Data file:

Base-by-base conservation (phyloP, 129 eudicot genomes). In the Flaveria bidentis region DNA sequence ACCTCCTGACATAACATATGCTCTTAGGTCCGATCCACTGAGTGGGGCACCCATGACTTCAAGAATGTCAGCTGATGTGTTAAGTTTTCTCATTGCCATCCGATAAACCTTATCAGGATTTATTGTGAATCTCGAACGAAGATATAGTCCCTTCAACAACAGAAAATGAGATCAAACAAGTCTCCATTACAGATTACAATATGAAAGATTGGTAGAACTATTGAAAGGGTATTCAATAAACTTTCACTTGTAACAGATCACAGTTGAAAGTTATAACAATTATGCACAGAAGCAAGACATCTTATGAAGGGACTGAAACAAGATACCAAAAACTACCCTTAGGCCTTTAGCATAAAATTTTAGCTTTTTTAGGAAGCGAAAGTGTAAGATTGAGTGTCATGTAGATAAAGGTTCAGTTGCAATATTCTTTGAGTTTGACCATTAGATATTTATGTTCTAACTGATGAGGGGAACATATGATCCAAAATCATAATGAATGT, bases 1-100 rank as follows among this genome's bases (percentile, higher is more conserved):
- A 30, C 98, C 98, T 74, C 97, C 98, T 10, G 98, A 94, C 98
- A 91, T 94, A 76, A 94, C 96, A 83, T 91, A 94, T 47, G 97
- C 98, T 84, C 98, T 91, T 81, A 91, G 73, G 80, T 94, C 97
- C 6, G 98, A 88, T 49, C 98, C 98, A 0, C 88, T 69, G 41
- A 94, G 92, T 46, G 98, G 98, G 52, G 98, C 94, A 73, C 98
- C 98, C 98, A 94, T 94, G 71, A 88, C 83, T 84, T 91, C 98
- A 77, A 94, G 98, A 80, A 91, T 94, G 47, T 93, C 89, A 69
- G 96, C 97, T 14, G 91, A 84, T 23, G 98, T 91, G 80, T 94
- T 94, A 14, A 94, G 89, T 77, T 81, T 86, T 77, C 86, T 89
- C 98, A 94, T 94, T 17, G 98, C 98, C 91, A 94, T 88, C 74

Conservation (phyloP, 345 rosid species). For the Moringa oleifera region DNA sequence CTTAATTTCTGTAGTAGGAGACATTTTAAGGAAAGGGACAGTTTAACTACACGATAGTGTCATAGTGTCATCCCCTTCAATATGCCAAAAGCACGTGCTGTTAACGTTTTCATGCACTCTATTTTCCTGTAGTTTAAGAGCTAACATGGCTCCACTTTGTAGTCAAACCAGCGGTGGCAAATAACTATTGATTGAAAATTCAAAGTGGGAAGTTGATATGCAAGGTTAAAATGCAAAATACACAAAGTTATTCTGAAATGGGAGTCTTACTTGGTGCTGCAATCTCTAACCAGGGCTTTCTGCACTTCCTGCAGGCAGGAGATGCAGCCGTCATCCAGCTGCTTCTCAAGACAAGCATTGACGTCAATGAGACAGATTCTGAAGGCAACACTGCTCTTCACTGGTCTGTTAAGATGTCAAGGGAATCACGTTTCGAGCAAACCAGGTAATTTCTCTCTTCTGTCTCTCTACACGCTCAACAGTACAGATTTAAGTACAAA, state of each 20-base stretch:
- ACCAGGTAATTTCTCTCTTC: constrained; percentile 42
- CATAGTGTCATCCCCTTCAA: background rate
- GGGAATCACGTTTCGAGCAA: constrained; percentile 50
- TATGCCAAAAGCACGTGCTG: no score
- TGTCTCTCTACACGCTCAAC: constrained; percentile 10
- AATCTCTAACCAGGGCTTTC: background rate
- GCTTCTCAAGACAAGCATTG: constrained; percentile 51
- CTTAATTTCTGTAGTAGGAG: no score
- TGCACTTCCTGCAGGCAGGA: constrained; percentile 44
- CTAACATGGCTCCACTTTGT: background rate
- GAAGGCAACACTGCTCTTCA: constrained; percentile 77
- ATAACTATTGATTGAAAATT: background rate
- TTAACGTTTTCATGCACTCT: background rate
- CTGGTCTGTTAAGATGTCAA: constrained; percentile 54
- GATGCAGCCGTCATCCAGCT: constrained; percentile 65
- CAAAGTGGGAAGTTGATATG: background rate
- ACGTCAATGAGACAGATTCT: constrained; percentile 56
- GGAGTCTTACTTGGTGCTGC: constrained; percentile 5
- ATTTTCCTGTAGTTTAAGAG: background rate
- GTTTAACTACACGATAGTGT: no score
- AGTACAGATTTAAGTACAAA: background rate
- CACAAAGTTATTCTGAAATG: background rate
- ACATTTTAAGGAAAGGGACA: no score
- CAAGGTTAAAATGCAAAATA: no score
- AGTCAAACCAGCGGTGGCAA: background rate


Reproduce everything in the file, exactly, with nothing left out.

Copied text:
Base-by-base conservation (phyloP, 129 eudicot genomes). In the Flaveria bidentis region DNA sequence ACCTCCTGACATAACATATGCTCTTAGGTCCGATCCACTGAGTGGGGCACCCATGACTTCAAGAATGTCAGCTGATGTGTTAAGTTTTCTCATTGCCATCCGATAAACCTTATCAGGATTTATTGTGAATCTCGAACGAAGATATAGTCCCTTCAACAACAGAAAATGAGATCAAACAAGTCTCCATTACAGATTACAATATGAAAGATTGGTAGAACTATTGAAAGGGTATTCAATAAACTTTCACTTGTAACAGATCACAGTTGAAAGTTATAACAATTATGCACAGAAGCAAGACATCTTATGAAGGGACTGAAACAAGATACCAAAAACTACCCTTAGGCCTTTAGCATAAAATTTTAGCTTTTTTAGGAAGCGAAAGTGTAAGATTGAGTGTCATGTAGATAAAGGTTCAGTTGCAATATTCTTTGAGTTTGACCATTAGATATTTATGTTCTAACTGATGAGGGGAACATATGATCCAAAATCATAATGAATGT, bases 1-100 rank as follows among this genome's bases (percentile, higher is more conserved):
- A 30, C 98, C 98, T 74, C 97, C 98, T 10, G 98, A 94, C 98
- A 91, T 94, A 76, A 94, C 96, A 83, T 91, A 94, T 47, G 97
- C 98, T 84, C 98, T 91, T 81, A 91, G 73, G 80, T 94, C 97
- C 6, G 98, A 88, T 49, C 98, C 98, A 0, C 88, T 69, G 41
- A 94, G 92, T 46, G 98, G 98, G 52, G 98, C 94, A 73, C 98
- C 98, C 98, A 94, T 94, G 71, A 88, C 83, T 84, T 91, C 98
- A 77, A 94, G 98, A 80, A 91, T 94, G 47, T 93, C 89, A 69
- G 96, C 97, T 14, G 91, A 84, T 23, G 98, T 91, G 80, T 94
- T 94, A 14, A 94, G 89, T 77, T 81, T 86, T 77, C 86, T 89
- C 98, A 94, T 94, T 17, G 98, C 98, C 91, A 94, T 88, C 74

Conservation (phyloP, 345 rosid species). For the Moringa oleifera region DNA sequence CTTAATTTCTGTAGTAGGAGACATTTTAAGGAAAGGGACAGTTTAACTACACGATAGTGTCATAGTGTCATCCCCTTCAATATGCCAAAAGCACGTGCTGTTAACGTTTTCATGCACTCTATTTTCCTGTAGTTTAAGAGCTAACATGGCTCCACTTTGTAGTCAAACCAGCGGTGGCAAATAACTATTGATTGAAAATTCAAAGTGGGAAGTTGATATGCAAGGTTAAAATGCAAAATACACAAAGTTATTCTGAAATGGGAGTCTTACTTGGTGCTGCAATCTCTAACCAGGGCTTTCTGCACTTCCTGCAGGCAGGAGATGCAGCCGTCATCCAGCTGCTTCTCAAGACAAGCATTGACGTCAATGAGACAGATTCTGAAGGCAACACTGCTCTTCACTGGTCTGTTAAGATGTCAAGGGAATCACGTTTCGAGCAAACCAGGTAATTTCTCTCTTCTGTCTCTCTACACGCTCAACAGTACAGATTTAAGTACAAA, state of each 20-base stretch:
- ACCAGGTAATTTCTCTCTTC: constrained; percentile 42
- CATAGTGTCATCCCCTTCAA: background rate
- GGGAATCACGTTTCGAGCAA: constrained; percentile 50
- TATGCCAAAAGCACGTGCTG: no score
- TGTCTCTCTACACGCTCAAC: constrained; percentile 10
- AATCTCTAACCAGGGCTTTC: background rate
- GCTTCTCAAGACAAGCATTG: constrained; percentile 51
- CTTAATTTCTGTAGTAGGAG: no score
- TGCACTTCCTGCAGGCAGGA: constrained; percentile 44
- CTAACATGGCTCCACTTTGT: background rate
- GAAGGCAACACTGCTCTTCA: constrained; percentile 77
- ATAACTATTGATTGAAAATT: background rate
- TTAACGTTTTCATGCACTCT: background rate
- CTGGTCTGTTAAGATGTCAA: constrained; percentile 54
- GATGCAGCCGTCATCCAGCT: constrained; percentile 65
- CAAAGTGGGAAGTTGATATG: background rate
- ACGTCAATGAGACAGATTCT: constrained; percentile 56
- GGAGTCTTACTTGGTGCTGC: constrained; percentile 5
- ATTTTCCTGTAGTTTAAGAG: background rate
- GTTTAACTACACGATAGTGT: no score
- AGTACAGATTTAAGTACAAA: background rate
- CACAAAGTTATTCTGAAATG: background rate
- ACATTTTAAGGAAAGGGACA: no score
- CAAGGTTAAAATGCAAAATA: no score
- AGTCAAACCAGCGGTGGCAA: background rate